In the past few years I’ve sown tomato seeds at the winter solstice, inside, on a heat mat. I decided to leave it a bit later this year, because the plants in the garden tend to fade out in autumn, while I notice that those who sow later have tomatoes yielding much later, even into early winter.
I rescued the heat mat from the bottom of the cupboard and set it up near a window. I decided not to plant the seeds in cells and pot later into small tubes for planting out; instead I’ve bypassed the potting on stage and have sown the seeds direct into the small tubes. I’ve put 3 seeds in each pot and will thin later to the strongest:
The plastic container holds 35 small tubes. I’ve sown 5 tubes of each variety:
In this first sowing the varieties are:
Silvery Fir Tree. I grew this for the first time last year and was really pleased with it. The plants have attractive fern-like leaves. They flowered and fruited early…large fruits with a decent flavour.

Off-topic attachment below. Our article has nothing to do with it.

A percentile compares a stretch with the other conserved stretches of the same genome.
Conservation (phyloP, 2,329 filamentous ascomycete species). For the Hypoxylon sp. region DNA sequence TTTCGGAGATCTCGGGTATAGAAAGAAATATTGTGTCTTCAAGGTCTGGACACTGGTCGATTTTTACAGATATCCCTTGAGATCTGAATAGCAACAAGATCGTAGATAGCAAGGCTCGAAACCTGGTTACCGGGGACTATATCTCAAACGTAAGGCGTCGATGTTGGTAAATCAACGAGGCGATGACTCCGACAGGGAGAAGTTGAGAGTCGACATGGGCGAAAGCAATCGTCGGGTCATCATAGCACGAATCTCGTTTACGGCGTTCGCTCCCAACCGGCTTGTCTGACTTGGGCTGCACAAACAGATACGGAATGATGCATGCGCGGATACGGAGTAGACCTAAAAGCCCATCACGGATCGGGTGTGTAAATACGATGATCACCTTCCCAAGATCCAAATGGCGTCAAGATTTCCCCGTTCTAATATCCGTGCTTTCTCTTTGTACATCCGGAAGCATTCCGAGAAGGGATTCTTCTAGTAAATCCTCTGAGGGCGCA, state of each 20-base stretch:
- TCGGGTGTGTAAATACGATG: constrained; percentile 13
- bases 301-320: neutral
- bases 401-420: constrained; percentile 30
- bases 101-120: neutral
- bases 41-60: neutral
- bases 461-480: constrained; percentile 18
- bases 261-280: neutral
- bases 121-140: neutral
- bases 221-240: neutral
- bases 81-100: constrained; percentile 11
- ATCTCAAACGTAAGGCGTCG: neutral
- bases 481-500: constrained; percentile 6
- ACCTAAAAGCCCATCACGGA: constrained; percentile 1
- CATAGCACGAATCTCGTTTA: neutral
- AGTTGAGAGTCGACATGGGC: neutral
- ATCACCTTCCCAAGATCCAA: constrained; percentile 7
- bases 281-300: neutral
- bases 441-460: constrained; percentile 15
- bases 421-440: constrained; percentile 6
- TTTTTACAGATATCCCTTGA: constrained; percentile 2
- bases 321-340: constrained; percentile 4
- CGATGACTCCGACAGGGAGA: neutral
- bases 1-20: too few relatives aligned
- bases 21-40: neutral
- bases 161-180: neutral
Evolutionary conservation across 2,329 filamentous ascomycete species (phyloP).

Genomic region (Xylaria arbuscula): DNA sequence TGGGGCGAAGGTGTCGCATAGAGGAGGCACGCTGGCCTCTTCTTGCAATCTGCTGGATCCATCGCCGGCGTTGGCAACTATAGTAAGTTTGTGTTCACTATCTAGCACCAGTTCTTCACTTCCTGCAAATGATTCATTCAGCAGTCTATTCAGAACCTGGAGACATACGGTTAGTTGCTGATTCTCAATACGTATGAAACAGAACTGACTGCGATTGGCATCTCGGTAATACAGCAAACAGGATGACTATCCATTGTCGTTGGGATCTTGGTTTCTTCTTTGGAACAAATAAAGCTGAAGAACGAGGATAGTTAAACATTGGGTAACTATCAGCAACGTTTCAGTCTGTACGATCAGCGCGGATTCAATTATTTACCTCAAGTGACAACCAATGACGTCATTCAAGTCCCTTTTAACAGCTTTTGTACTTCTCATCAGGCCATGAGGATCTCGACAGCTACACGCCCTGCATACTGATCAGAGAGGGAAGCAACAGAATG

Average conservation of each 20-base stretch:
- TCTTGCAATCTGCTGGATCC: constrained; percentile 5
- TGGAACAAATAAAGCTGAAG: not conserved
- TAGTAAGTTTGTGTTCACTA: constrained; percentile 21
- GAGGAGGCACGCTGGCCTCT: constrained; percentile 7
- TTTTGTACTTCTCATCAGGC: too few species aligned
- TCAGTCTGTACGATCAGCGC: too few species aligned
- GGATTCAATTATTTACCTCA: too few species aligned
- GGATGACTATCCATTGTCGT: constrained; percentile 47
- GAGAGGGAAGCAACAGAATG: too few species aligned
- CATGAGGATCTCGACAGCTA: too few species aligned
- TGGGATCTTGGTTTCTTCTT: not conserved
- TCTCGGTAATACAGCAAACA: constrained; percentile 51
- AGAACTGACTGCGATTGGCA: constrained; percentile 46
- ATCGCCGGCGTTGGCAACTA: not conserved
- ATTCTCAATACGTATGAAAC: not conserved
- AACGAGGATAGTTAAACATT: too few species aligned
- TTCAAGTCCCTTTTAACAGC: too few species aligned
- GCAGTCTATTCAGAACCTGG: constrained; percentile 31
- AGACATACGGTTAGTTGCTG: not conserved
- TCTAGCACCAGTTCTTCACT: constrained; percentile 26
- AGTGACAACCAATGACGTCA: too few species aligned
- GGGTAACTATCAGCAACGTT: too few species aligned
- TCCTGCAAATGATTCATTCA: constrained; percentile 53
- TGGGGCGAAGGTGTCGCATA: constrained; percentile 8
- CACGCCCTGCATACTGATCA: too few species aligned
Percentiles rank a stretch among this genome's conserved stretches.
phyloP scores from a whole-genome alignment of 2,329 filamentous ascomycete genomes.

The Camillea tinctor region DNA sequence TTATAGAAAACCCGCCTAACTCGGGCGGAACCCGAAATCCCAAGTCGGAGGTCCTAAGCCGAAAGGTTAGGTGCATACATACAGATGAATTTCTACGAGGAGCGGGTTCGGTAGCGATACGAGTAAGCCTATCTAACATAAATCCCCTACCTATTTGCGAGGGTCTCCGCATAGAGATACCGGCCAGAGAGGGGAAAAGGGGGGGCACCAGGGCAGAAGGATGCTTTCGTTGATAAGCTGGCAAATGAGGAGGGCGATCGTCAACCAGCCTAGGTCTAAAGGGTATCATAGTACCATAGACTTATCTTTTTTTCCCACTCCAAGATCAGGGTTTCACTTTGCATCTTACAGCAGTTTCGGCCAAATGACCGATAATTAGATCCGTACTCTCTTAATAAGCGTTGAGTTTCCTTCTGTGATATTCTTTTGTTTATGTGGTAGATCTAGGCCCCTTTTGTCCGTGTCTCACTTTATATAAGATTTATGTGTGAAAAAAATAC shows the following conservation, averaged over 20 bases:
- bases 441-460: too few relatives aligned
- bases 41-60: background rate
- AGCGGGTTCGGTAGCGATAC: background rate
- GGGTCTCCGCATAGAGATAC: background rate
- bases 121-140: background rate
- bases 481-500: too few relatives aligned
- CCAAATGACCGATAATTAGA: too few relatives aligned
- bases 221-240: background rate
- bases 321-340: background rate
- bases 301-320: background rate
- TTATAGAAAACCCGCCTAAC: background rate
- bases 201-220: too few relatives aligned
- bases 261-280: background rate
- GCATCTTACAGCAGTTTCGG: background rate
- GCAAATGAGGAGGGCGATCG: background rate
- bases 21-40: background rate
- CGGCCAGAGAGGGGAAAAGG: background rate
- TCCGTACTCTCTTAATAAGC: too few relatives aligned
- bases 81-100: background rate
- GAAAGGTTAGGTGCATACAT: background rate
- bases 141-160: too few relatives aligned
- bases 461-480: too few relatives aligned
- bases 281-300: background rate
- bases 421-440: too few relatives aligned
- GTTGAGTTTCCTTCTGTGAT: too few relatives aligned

Amish Paste. A new one for me this year. Came highly recommended (as did the seeds) from Frogdancer.
Green Zebra. I love the flavour of ‘green’ tomatoes. They’re especially nice fried. They’re not really green, as in ‘unripe’. The paler striped areas turn yellowish when ripe.
Black Russian. I just couldn’t live without this variety.
Red Pear Cherry. This one is so useful for drying. Also halved, in salads.
Black Cherry. A kind of mini Black Russian. Doesn’t have the rich flavour of Black Russian, but still useful for salads and drying.
Burnley. A late-yielding variety, useful for cooking, frying & salads.
When these seeds have germinated, I’ll move them to another spot (still inside while the weather’s still cold) and sow a new lot, with some different varieties. They’ll eventually go into the polyhouse outside to harden up and grow on. If the ground’s warm, I would be hoping to get them planted out sometime in October.